The first card is just another example of the fine typographic design created by Mick, who's certainly the most accomplished typographer I deal with. He has taken the blue outlines of a number of identical birds and fit them together in a pattern similar to those designed by M.C. Escher. But I also love the text: the red return address, the offsides tail of the Q in QBDP, and the inclusion of a Greek capital E in the chosen typeface.
I chose this side of the card (too lazy to do both as I try to catch up with mailart documentation) because I think the card may be presenting us bluejays, and therefore it echoes Roy Arenella's bluejaypost. But the "message" side, also presented in blue, is an interesting jigsaw of images: a tv-scan-lined images of a young man, a drawing of a pair of feet across the grain of a wood floor, a bound man with his mouth taped, and about a third of a naked man who is tattooed as "Joe" and whose left eye is barely visible to our own.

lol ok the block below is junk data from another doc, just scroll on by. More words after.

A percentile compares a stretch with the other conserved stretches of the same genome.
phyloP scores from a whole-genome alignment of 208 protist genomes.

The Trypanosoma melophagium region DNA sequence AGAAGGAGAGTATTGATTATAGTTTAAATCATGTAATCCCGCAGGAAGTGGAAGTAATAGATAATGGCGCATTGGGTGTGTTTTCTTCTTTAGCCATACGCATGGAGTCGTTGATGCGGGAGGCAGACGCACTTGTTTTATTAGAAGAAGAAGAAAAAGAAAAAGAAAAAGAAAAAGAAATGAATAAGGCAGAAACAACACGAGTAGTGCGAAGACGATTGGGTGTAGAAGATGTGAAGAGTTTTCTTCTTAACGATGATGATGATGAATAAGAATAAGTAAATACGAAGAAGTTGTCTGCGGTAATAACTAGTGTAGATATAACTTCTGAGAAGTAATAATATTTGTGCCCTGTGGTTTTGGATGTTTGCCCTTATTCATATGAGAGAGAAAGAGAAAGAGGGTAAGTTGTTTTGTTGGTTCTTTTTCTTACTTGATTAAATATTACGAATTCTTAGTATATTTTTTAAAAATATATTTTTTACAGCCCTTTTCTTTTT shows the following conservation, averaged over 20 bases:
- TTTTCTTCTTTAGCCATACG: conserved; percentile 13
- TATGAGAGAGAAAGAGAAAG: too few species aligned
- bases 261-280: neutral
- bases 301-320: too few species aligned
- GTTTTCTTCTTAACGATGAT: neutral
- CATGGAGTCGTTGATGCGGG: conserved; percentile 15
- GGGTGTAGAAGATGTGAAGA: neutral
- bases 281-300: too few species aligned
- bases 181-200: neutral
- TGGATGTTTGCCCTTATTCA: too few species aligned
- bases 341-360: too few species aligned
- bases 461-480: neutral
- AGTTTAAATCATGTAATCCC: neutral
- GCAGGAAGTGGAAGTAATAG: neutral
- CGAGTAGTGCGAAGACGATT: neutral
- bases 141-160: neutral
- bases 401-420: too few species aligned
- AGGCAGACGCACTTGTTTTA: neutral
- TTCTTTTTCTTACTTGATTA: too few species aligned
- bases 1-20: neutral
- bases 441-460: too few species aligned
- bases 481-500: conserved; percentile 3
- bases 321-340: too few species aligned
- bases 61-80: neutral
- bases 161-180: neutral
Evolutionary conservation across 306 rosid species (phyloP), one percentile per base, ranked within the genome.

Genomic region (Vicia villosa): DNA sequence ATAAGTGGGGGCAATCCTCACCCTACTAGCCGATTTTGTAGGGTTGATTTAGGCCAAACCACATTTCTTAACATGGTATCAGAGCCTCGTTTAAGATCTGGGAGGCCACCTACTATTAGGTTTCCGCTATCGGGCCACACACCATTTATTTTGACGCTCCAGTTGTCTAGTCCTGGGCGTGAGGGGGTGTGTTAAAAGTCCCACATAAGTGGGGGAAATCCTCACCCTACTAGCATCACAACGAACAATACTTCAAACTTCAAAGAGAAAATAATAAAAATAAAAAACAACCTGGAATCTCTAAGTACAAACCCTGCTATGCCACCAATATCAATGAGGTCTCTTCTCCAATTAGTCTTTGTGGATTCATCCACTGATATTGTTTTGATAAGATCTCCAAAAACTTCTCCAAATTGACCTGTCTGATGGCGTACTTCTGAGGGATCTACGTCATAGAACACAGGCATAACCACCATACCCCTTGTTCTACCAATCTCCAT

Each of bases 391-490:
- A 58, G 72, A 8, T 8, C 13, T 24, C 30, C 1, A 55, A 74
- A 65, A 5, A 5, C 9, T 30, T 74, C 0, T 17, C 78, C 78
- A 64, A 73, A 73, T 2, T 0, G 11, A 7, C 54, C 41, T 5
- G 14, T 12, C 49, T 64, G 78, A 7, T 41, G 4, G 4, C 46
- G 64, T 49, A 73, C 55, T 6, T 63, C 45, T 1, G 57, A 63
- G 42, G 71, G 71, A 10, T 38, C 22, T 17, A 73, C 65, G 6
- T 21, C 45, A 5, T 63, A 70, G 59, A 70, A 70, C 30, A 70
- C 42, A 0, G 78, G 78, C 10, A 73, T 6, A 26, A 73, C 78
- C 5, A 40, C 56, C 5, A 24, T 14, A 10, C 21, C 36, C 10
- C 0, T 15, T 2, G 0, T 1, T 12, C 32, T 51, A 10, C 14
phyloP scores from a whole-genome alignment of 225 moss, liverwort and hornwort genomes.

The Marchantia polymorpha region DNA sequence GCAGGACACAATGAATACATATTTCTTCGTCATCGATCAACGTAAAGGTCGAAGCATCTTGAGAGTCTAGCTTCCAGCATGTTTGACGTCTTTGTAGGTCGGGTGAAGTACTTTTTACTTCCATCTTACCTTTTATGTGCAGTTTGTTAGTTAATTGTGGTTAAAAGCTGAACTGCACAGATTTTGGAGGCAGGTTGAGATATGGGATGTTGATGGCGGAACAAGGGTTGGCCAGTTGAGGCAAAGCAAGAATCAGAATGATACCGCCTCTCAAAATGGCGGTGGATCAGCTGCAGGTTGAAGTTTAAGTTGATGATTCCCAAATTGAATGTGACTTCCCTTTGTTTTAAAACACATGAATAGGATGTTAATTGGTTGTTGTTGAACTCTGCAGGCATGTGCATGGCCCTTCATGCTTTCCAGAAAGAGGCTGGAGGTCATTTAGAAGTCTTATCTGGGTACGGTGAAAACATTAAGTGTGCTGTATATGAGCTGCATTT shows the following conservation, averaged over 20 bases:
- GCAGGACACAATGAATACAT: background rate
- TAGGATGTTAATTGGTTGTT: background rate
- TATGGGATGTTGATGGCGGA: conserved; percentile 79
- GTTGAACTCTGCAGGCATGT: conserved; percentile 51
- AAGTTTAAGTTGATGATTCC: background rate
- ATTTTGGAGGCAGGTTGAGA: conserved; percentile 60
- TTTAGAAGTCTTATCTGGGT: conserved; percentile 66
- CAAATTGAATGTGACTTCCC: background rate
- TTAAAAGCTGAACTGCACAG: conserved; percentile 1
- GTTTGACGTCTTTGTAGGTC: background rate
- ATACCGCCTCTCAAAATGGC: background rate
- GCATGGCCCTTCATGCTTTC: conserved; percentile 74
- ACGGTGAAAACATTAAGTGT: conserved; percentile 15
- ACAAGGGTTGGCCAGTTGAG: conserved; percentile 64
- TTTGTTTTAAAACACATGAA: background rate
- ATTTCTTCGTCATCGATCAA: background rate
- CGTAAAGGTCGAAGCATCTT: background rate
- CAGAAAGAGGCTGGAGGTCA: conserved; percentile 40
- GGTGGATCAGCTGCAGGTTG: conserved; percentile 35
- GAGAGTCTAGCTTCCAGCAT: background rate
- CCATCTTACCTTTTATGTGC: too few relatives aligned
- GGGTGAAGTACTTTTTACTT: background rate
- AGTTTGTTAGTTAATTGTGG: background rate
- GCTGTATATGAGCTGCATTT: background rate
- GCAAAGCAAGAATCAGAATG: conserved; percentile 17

Mick Boyle, [escherbirdpatterning] (Oct 2004)
On the face of this card, Mick writes, "here is one way to deal with spam." And it is a beautiful solution to spam. I like how words suddenly jump out of the text announcing themselves before falling back into tumult.
Mick Boyle, [spamtextvisualization] (Oct 2004)
This old almost-deckle-edged snapshot is a beautiful composition, and the design I once again love. We miss, however, the "SHINY HAPPY PEOPLE" who are arguably the central subject of this card. On the reverse is a blurry close-up of three very pink and quite shiny men, who are smiling at something to the right of me.
Mick Boyle, [snapshotpostcard] (Oct 2004)
un violon d'ingres